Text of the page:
WASHINGTON (CN) – From survivors of the school shooting in Parkland, Florida, to hospital trauma surgeons, the House Judiciary Committee heard hours of testimony Wednesday on the need to ramp up gun control.
“I am here to tell you a simple truth – gun violence is such an epidemic that anyone, anywhere, at any time can be affected,” said Aalayah Eastmond, who survived the mass shooting at Marjory Stoneman Douglas High School. “Anyone, rich or poor, white or black, young or old, all Americans are at risk and this is a side of America that none of us can or should take pride in.”
Eastmond was the first witness the committee heard from this morning, recalling how she survived the Parkland massacre by hiding under a classmate’s body.
“I thought I was going to die,” Eastmond said. “As I lay there, I begged God to please make it fast.”
Legislation on guns is one of the priorities Democrats have put forward since taking the majority in the House in the 2018 midterm elections. Representative Jerry Nadler, D-N.Y., said Wednesday’s hearing is the beginning of the process by which lawmakers will fine-tune proposals.
The witnesses and lawmakers called Wednesday for a wide range of bills, from bans on so-called assault weapons to legislation aimed at tightening up already existing background check procedures.
“We have both the opportunity and the responsibility to comprehensively address gun violence as the true public health crisis that it is,” said Joseph Sakran, a trauma surgeon at Johns Hopkins Hospital in Baltimore and a board member of the Brady Campaign to Prevent Gun Violence. “This is not a Democrat-versus-a-Republican issue. It’s a uniquely American issue, and it’s uniquely in each of your hands to help fix it.”
One bill that received particular attention from the witnesses was the Bipartisan Background Checks Act of 2019, which has been endorsed by Robyn Thomas, the executive director of the Giffords Law Center to Prevent Gun Violence, and Houston Chief of Police Art Acevedo, both of whom testified Wednesday.
The bill would require anyone who buys a gun to undergo a background check, with limited exceptions, such as allowing close family members to give each other guns as gifts.
“I don’t think anyone on this panel would say that it wouldn’t prevent at least one death,” Acevedo said. “The question that I would have is if that one death was your child, your mother, your father, is a little inconvenience too much to save that life?”
Representative David Cicilline, D-R.I., called the bill the “beginning” of Congress’ work on the issue.
Republicans on the committee cautioned meanwhile against Congress passing a law that has the appearance of addressing the issue of gun violence but that does not actually solve any problems.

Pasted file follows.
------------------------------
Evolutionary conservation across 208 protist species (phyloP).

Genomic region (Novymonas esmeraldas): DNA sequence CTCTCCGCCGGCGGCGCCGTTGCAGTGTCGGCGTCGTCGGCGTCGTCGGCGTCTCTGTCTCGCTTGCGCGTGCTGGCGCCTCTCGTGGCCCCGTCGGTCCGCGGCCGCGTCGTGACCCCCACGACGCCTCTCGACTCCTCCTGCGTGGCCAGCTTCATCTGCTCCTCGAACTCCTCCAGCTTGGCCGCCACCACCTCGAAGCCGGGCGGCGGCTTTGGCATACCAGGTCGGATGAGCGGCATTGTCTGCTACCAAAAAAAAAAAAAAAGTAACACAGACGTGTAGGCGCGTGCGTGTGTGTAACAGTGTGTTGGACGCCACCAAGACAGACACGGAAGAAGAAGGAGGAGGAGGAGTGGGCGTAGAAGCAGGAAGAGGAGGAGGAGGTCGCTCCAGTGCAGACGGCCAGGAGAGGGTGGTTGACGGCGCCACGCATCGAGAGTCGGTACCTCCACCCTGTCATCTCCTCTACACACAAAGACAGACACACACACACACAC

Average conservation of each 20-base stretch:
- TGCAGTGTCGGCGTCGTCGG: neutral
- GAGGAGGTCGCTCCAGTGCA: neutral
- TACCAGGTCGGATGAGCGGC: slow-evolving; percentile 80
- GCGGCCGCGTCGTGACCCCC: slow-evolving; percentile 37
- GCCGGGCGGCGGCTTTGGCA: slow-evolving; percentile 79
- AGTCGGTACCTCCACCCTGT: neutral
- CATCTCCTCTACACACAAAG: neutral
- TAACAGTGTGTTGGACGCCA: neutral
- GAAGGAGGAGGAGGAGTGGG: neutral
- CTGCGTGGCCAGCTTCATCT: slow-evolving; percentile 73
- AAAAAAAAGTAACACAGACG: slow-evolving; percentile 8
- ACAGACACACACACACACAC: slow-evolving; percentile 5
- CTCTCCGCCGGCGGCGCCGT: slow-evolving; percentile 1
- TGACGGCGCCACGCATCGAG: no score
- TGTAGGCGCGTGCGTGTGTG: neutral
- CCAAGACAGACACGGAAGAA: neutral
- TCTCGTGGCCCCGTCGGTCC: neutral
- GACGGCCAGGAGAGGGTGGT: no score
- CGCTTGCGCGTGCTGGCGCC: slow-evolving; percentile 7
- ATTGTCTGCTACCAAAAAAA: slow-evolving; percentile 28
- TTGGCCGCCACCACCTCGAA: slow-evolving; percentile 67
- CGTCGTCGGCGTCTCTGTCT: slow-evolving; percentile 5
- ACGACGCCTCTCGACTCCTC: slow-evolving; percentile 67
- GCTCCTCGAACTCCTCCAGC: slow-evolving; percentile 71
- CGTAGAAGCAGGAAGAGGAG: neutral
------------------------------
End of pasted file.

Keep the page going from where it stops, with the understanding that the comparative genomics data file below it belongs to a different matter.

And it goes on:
Representative Doug Collins, R-Ga., said the laws backed by Democrats would largely fall on legal gun owners while doing little to deter criminals.
“Today, I think the greatest cruelty in the world is to tell people you will help them in their situation with legislation and then try to pass off legislation that will do nothing to fix the problems that you claim to fix,” said Collins, the top Republican on the committee. “In legal terms, that’s called fraud.”
One witness, Old Dominion University student Savannah Lindquist, supported Collins’ position. A victim of sexual assault while a senior in college, Lindquist told the committee strict gun laws prevented her from protecting herself.
Lindquist said she dropped out of school, shut herself in her childhood bedroom and developed significant health problems after her assault.
“I obeyed the law as a responsible gun owner and it ended in me being raped,” Lindquist said.
In an interview after the hearing, Nadler said Democrats are eyeing several different pieces of gun legislation, including more bills aimed at tightening background-check loopholes and possibly a ban on assault rifles. He predicted the background-check bill discussed at the hearing would have the best chance of clearing the Senate and becoming law.
An audience of gun-violence survivors, including young people wearing shirts supporting March for Our Lives, an advocacy movement that emerged after the Parkland shooting, packed the hearing room. The family members of several people who died in that and other shootings were present as well.
On multiple occasions the audience erupted into applause after testimony or comments from lawmakers, even as Nadler cautioned them against doing so in an effort to maintain decorum. The young people in the audience eventually resorted to snapping instead.
Representative Ted Deutch, who represents Parkland, praised the students at the school in his district and the victims of other mass shootings who have banded together in advocacy.
“They don’t owe us their service and advocacy, they don’t owe us anything,” Deutch said. “Congress failed them. We didn’t do our job.”